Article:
Getting the mumps is not fun
Yes, I was immunized. Yes, I still got the mumps. As an adult. And in Sweden, of all places. Apparently the virus for the mumps is just always floating around in the air and you can just get unlucky and contract a strain of the mumps that you weren’t immunized against
The Swedish word for mumps is “påssjuka,” just in case you ever get the mumps in Sweden. Even though Dr. Per, my doctor at the local clinic, spoke really good English with a totally delightful Texan-Swedish accent, he couldn’t think of the translation off the top of his head. Fortunately, my itsy-bitsy teeny-tiny Swedish-English dictionary had the translation for påssjuka, which is odd but lucky. It made me feel a lot better to know what was going on with my face, even though the mumps diagnosis made me feel strange. I mean, seriously… I felt like I had been time-warped back to the 20th century or whatever.
On the plus side, having the mumps meant I wasn’t going to die from a sudden attack of cancer or a spider bite. (I am becoming more of a hypochondriac with every weird disease that I get, and I am seriously scared of Brazilian banana spiders. They attack when you least expect it.)
Basically, when you have the mumps, one or both sides of your face swell until you look like you’ve had your wisdom teeth removed again. Then you get tired and feverish and can’t eat without shooting pains from your ear to your neck. So I got really skinny for about four days, which would have been exciting if I had gotten all Kate Moss gaunt and hot looking, but my face was still rocking the chipmunk look so it didn’t happen.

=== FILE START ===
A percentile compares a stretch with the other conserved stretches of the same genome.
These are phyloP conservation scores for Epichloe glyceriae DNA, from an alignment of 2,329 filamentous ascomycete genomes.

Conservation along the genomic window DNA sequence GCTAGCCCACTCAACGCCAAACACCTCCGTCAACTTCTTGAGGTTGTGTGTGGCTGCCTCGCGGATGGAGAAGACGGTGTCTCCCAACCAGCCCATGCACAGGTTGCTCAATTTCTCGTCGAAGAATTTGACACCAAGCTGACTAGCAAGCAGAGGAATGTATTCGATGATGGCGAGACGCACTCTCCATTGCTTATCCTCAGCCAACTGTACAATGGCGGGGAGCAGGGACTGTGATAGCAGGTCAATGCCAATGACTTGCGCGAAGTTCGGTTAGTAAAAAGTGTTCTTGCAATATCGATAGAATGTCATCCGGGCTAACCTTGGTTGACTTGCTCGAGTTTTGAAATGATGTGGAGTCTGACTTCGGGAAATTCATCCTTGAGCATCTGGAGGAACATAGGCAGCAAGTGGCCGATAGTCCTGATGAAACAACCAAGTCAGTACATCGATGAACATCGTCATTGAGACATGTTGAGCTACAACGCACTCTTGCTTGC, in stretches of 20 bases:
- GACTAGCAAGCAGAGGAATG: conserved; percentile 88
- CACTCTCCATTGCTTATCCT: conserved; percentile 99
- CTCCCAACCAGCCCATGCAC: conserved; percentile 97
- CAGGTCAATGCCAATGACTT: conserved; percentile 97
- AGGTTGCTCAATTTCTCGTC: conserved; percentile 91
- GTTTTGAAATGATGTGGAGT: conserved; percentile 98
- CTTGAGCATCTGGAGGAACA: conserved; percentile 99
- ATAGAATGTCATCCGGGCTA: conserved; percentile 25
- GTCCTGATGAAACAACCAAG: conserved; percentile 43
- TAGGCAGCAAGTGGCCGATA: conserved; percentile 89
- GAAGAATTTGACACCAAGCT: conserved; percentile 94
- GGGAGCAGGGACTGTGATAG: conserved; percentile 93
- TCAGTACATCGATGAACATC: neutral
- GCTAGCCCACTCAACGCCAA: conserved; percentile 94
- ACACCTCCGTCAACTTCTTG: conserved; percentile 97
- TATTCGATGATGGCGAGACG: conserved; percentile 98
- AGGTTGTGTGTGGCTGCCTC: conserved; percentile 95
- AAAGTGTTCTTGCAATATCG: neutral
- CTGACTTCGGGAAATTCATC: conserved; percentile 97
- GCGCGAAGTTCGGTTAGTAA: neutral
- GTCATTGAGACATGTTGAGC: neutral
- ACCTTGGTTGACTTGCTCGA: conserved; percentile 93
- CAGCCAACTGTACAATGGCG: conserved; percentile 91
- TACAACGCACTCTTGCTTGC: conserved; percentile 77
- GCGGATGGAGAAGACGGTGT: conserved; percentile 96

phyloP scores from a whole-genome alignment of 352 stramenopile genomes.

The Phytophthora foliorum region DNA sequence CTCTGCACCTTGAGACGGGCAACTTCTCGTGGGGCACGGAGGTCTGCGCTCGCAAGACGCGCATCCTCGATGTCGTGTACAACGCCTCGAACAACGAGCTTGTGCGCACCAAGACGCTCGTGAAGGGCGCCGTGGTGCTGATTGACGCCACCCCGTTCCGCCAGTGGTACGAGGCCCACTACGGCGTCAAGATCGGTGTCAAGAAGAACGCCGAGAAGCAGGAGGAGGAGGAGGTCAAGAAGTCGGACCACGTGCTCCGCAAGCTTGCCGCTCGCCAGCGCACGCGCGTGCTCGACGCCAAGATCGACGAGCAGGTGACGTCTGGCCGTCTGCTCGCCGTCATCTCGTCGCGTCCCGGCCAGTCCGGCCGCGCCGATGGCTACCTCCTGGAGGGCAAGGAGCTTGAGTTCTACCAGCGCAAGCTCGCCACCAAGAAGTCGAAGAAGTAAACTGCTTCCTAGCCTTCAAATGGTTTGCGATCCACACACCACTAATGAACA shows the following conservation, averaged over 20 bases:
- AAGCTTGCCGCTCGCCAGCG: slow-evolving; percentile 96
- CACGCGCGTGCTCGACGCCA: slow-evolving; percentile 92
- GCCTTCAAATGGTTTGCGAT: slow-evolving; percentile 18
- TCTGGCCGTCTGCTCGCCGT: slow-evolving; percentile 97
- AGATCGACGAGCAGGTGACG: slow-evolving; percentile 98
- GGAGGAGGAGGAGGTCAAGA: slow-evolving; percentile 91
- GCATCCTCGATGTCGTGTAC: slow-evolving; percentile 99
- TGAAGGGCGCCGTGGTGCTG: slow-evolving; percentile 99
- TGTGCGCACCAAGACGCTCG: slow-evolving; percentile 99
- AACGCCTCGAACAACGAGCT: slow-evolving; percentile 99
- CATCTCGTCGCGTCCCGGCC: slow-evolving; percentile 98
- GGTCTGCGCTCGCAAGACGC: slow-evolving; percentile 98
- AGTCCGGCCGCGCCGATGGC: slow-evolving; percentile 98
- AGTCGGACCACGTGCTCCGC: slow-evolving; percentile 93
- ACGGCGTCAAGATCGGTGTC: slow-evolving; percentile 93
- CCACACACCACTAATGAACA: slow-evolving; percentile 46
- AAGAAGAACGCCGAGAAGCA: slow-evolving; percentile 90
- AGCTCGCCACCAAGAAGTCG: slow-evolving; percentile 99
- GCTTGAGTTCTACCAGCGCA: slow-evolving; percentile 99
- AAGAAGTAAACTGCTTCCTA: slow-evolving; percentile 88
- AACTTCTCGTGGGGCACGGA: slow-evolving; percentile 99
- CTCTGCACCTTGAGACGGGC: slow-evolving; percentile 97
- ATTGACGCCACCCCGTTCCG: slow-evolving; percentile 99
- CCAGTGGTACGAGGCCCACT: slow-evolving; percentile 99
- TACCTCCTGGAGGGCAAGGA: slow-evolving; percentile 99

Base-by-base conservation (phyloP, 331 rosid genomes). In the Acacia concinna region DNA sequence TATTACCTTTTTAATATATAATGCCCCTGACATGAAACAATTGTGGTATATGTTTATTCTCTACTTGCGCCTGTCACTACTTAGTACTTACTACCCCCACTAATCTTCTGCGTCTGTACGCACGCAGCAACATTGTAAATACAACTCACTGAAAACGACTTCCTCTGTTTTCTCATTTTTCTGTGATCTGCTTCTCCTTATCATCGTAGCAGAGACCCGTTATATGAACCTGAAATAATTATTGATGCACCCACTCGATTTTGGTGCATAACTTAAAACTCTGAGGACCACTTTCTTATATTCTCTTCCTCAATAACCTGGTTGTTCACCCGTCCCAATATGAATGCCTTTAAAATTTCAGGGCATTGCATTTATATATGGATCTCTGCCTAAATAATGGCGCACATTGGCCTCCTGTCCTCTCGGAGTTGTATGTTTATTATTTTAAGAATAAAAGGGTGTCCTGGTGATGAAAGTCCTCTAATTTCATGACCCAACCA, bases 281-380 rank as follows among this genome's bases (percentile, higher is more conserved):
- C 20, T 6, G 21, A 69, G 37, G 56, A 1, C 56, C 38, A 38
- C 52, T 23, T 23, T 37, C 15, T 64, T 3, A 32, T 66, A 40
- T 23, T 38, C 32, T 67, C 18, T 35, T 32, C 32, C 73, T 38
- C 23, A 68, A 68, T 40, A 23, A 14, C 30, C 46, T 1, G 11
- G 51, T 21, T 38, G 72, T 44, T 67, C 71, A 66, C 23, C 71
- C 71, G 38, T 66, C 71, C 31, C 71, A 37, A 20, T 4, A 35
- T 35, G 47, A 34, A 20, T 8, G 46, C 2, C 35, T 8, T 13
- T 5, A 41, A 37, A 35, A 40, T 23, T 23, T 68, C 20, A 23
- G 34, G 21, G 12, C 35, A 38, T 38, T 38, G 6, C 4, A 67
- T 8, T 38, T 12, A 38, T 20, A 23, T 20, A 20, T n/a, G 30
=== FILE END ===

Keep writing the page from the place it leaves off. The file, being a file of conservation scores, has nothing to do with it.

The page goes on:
I looked a lot like this kid, but more unhappy. My friend Katie sent me this picture.
Let me take this moment to remind you that I am currently living in Sweden where everyone is good-looking, healthy, and unaccustomed to freaky-looking people wandering in their midst. On the day that I had to go to the clinic and the pharmacy, I got a lot of horrified looks. After that, I stayed inside.
The other thing about getting the mumps at this precise moment during the summer is that I was supposed to take part in the world’s greatest bachelorette party, or “möhippa.” Two of my boyfriend’s close friends, Anna and Nils, are getting married in September, and Anna asked Simon to plan her bachelorette party for her. Which worked out really well for her, because instead of embarrassing her and making her sell hugs in the main square or something like that, 20 of her friends planned a two-day extravaganza that included 24 hours in Paris. The swelling in my face went down at the last possible moment, and I was able to take part. THANK GOODNESS.
The world’s greatest möhippa (Swedish bachelorette party)
The most crucial element of the Swedish bachelorette party (as it has been explained to me) is kidnapping the bride-to-be. She must not know when the party is taking place. The party planners might clear it ahead of time with her fiance or employer, but her fiance does NOT get to know what’s going to happen during the party. It’s all treated like a state secret among the party planners and participants.
Once you kidnap the bride, the traditions are less clear to me. It seems like basically you go through a couple of hours of embarrassing the bride and then you have a party. I’ve heard of the bride having to sell hugs or ask for marital advice from strangers in a public area, and it was pretty much the same in Vienna. A couple of times when I was out in Vienna, this group of women would approach us and try to sell us stuff from a box “to raise money for the wedding.” They sold really weird stuff, like razors and toothbrushes and stuff. If it were me, I would have really gone for the profit and sold sandwiches or something. Seriously. What do you want between 10 pm and midnight when you’re out partying?
Back to Anna’s möhippa. We “kidnapped” her in the morning by convincing her to take a walk with us into the center… She thought we were going with her to buy tulle for her wedding veil. Her friends were stationed all along the route between her apartment and the center. By the third station, Anna had realized that she wasn’t going to be getting any tulle. Along the way, her friends also delivered seven sealed letters for the different activities that would be taking place.
When the whole group was gathered, she opened the first letter…
(to be continued)